Lansdowne resident and former Israeli Football League player Koren Cohen will be a guest at the second Charlotte Jewish Film Festival’s free Fan Appreciation Day on July 19.
The event will be at the Regal Ballantyne Village Stadium Theaters.
Cohen, 31, will answer questions about his experiences and attend the local debut of a documentary film, “Touchdown Israel,” which gives audiences a look inside the thriving American-style Israeli Football League.
Founded in 2005 by Israelis who wanted to play American-style football, IFL games initially were played without pads.
Digital Access for only $0.99
For the most comprehensive local coverage, subscribe today.
In 2007, the IFL incorporated under the umbrella of American Football in Israel. The 2007-08 season introduced pads and consisted of four teams, from Jerusalem, Haifa, Hasharon and Tel Aviv.
By the time Cohen joined the IFL in 2009, it had expanded to eight teams.
There currently are 11 teams with “nearly 500 players from a cross-section of Israeli society, including Arabs, Christians, secular and Orthodox Jews,” according to the documentary description on www.charlottejewishfilm.com.
The Kraft Family Stadium is the only American Football stadium in Israel. Any games not played in that stadium are played in available soccer stadiums.
Before joining the IFL, Cohen said, he had no experience with American football; he didn’t even watch it on TV. His sport, he said, was volleyball.
Originally from Kfar Saba, Israel, Cohen served three years in the Israeli army in combat engineering, then was a mechanical engineering student at the university in Be’er Sheva.
Cohen’s sister, Shoshan, saw an ad for the IFL and signed him up for tryouts.
“The rest was history,” Cohen said.
With coordination developed by years of competitive volleyball and any other sport involving a ball, said Cohen, football came naturally. He said he enjoyed the brotherhood, the challenges and the physicality of the game.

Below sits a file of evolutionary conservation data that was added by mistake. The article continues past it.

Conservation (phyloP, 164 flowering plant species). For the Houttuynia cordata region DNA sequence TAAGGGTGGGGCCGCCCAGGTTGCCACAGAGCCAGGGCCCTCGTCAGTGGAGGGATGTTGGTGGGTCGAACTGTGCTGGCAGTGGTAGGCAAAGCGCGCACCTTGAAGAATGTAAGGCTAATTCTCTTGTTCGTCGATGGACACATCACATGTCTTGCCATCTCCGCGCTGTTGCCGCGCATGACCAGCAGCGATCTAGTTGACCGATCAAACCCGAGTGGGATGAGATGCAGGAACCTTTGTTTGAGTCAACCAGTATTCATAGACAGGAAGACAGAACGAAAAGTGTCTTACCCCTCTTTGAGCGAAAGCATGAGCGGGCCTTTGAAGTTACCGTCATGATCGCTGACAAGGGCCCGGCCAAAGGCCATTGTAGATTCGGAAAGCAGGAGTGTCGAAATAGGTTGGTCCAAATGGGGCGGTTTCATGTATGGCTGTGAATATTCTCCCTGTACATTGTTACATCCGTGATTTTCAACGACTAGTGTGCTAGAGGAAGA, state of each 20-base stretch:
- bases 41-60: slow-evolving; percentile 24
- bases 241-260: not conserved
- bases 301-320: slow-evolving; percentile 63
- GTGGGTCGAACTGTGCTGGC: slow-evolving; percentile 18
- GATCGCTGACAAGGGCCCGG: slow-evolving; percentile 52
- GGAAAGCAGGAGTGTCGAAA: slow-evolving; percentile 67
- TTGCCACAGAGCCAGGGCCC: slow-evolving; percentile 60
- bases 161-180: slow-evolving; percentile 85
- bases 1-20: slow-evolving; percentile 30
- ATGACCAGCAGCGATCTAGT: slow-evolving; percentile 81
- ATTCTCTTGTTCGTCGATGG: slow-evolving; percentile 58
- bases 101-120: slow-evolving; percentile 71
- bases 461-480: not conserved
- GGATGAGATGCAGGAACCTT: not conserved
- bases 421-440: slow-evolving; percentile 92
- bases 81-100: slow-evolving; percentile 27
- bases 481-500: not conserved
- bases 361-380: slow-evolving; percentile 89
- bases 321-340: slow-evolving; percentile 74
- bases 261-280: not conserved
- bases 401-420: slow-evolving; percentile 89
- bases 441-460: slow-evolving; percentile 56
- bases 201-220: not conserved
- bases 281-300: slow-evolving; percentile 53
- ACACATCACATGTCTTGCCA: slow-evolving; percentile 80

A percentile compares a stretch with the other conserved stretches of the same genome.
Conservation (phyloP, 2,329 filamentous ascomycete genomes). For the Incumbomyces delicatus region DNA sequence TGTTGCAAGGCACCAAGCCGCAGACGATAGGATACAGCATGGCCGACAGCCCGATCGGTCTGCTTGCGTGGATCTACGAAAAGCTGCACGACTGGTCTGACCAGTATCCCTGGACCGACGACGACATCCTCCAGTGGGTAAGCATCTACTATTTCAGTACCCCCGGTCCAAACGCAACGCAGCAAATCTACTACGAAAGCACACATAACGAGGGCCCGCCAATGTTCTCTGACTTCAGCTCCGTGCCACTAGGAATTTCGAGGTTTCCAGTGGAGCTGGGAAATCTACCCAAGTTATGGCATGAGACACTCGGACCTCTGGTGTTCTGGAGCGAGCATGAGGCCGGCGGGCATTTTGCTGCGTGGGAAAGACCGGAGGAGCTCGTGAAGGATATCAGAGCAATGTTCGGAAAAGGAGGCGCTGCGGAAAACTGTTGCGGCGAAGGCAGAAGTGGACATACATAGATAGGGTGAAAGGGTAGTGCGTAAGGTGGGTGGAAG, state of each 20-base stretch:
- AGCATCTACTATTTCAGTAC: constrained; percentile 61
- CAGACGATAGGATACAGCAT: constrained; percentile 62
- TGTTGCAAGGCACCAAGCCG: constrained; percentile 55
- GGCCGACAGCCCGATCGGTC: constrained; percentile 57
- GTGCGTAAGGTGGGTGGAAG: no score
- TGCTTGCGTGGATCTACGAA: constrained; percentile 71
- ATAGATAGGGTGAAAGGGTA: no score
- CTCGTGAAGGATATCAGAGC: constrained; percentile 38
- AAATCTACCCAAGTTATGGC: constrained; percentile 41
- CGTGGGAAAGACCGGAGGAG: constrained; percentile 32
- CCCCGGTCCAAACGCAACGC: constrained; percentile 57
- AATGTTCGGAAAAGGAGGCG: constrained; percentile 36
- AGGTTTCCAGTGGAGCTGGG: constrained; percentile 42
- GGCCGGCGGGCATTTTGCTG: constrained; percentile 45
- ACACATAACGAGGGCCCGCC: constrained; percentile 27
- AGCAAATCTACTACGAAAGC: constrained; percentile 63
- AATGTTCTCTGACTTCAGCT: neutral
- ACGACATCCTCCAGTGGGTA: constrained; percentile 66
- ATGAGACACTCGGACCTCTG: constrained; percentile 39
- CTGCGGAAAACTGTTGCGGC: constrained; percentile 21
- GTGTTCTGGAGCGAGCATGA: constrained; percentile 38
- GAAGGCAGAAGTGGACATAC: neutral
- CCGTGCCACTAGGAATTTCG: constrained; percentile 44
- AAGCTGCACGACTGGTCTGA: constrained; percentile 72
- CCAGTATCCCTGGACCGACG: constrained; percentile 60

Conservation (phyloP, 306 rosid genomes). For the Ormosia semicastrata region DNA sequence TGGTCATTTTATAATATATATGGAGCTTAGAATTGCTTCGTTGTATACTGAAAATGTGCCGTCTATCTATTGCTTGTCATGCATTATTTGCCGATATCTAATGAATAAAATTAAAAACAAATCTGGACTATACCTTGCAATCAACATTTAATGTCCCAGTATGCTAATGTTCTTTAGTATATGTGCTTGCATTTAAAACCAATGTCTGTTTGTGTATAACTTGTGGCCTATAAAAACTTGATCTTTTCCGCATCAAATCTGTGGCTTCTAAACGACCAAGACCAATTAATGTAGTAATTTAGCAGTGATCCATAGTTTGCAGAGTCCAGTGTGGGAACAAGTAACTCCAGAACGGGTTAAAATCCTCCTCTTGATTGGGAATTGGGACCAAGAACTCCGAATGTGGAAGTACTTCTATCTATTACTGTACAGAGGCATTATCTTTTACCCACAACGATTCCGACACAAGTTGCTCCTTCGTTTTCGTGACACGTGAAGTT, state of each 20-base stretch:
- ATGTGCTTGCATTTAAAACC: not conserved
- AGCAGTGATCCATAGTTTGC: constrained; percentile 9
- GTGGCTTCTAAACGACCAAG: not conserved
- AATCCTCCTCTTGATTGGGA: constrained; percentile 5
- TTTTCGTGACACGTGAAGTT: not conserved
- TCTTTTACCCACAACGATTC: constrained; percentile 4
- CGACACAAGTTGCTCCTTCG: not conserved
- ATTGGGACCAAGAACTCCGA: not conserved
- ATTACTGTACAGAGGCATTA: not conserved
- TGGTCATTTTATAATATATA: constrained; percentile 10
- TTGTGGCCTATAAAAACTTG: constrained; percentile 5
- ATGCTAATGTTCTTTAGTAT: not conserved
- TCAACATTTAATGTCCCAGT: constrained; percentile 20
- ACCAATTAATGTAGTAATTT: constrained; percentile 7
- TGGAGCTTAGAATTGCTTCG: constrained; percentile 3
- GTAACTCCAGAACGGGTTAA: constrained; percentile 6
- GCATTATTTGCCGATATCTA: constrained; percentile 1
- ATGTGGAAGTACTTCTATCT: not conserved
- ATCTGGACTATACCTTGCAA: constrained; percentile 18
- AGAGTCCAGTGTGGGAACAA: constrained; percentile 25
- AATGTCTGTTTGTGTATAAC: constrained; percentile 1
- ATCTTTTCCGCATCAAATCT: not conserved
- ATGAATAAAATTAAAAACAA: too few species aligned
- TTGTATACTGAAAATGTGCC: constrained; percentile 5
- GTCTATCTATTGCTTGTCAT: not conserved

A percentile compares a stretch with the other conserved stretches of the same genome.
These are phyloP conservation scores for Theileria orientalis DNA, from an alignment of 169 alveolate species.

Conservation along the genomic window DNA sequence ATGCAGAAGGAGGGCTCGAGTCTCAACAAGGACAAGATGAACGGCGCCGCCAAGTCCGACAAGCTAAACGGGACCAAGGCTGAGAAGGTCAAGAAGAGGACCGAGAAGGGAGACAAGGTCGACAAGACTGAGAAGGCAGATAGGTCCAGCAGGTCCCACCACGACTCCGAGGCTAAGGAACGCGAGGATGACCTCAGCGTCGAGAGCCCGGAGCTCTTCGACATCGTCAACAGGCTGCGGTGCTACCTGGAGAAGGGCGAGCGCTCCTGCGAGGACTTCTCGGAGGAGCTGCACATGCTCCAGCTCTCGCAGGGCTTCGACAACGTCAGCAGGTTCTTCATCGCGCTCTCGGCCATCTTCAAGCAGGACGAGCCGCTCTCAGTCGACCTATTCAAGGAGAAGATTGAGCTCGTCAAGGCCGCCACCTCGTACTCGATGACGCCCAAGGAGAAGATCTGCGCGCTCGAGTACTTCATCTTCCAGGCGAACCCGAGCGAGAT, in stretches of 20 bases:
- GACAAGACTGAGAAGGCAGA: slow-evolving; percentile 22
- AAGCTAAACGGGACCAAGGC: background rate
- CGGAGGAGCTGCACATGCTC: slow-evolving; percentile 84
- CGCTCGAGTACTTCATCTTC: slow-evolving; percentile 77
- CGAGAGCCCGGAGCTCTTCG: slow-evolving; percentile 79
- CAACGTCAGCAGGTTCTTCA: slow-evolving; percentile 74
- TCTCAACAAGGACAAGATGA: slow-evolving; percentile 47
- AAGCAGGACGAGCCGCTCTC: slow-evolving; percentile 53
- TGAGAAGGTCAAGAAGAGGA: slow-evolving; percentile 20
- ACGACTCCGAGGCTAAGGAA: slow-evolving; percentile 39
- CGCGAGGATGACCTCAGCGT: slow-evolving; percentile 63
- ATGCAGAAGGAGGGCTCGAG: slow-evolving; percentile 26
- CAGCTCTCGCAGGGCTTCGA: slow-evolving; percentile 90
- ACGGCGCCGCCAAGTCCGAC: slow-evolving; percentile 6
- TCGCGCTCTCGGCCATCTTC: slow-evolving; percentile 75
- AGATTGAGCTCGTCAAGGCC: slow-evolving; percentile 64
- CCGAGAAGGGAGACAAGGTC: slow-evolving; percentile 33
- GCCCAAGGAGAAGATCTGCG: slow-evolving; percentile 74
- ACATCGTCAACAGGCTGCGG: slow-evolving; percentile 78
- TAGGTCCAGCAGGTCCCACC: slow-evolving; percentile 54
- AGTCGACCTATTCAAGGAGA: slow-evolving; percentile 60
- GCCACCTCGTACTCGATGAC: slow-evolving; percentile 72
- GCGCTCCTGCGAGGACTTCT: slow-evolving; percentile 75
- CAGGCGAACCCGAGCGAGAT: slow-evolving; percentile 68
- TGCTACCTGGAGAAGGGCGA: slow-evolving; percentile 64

Cohen played with the IFL from 2009 through 2012 on the Beersheva Black Swarm team. He played running back, then switched to quarterback.
IFL rules are the same as American football rules, according to Cohen. “The padding is the same. Everything is imported from the U.S.”
There are differences, however; the IFL is a semiprofessional organization, said Cohen. The players are volunteers and must buy their own equipment.
“We had players that are dads, students, people that are working full-time,” said Cohen, who talks about the players’ love of and commitment to the game. Cohen said players’ ages range from 22 to 40, and teams often are composed of players from different countries and religions.
Another difference between the IFL and American football is that Israeli football uses an 80-yard field instead of 100 yards.
IFL also plays eight-man sides instead of 11.
Cohen moved to the U.S. in 2012. He lives in Lansdowne with his wife, Talya, and 4-year-old daughter, Callie.
Cohen is an assistant football coach at Charlotte Country Day School, where coaches running backs and defensive backs.
“Coaching is one of my dreams, because I love it so much,” he said.
Marissa Brooks is a freelance writer. Have a story idea for Marissa? Email her at firstname.lastname@example.org.
Want to go?
The second Charlotte Jewish Film Festival’s free Fan Appreciation Day will be July 19 at Regal Ballantyne Village Theaters, 14815 Ballantyne Village Way, Charlotte. Times vary; reservation required: www.charlottejewishfilm.com.
Koren Cohen will participate in a question-and-answer session with “Touchdown Israel” director Paul Hirschberger. The tailgating party starts at 5 p.m. at Regal Ballantyne Village Stadium Theaters, with the movie at 7 p.m.
▪ Schedule and reservations: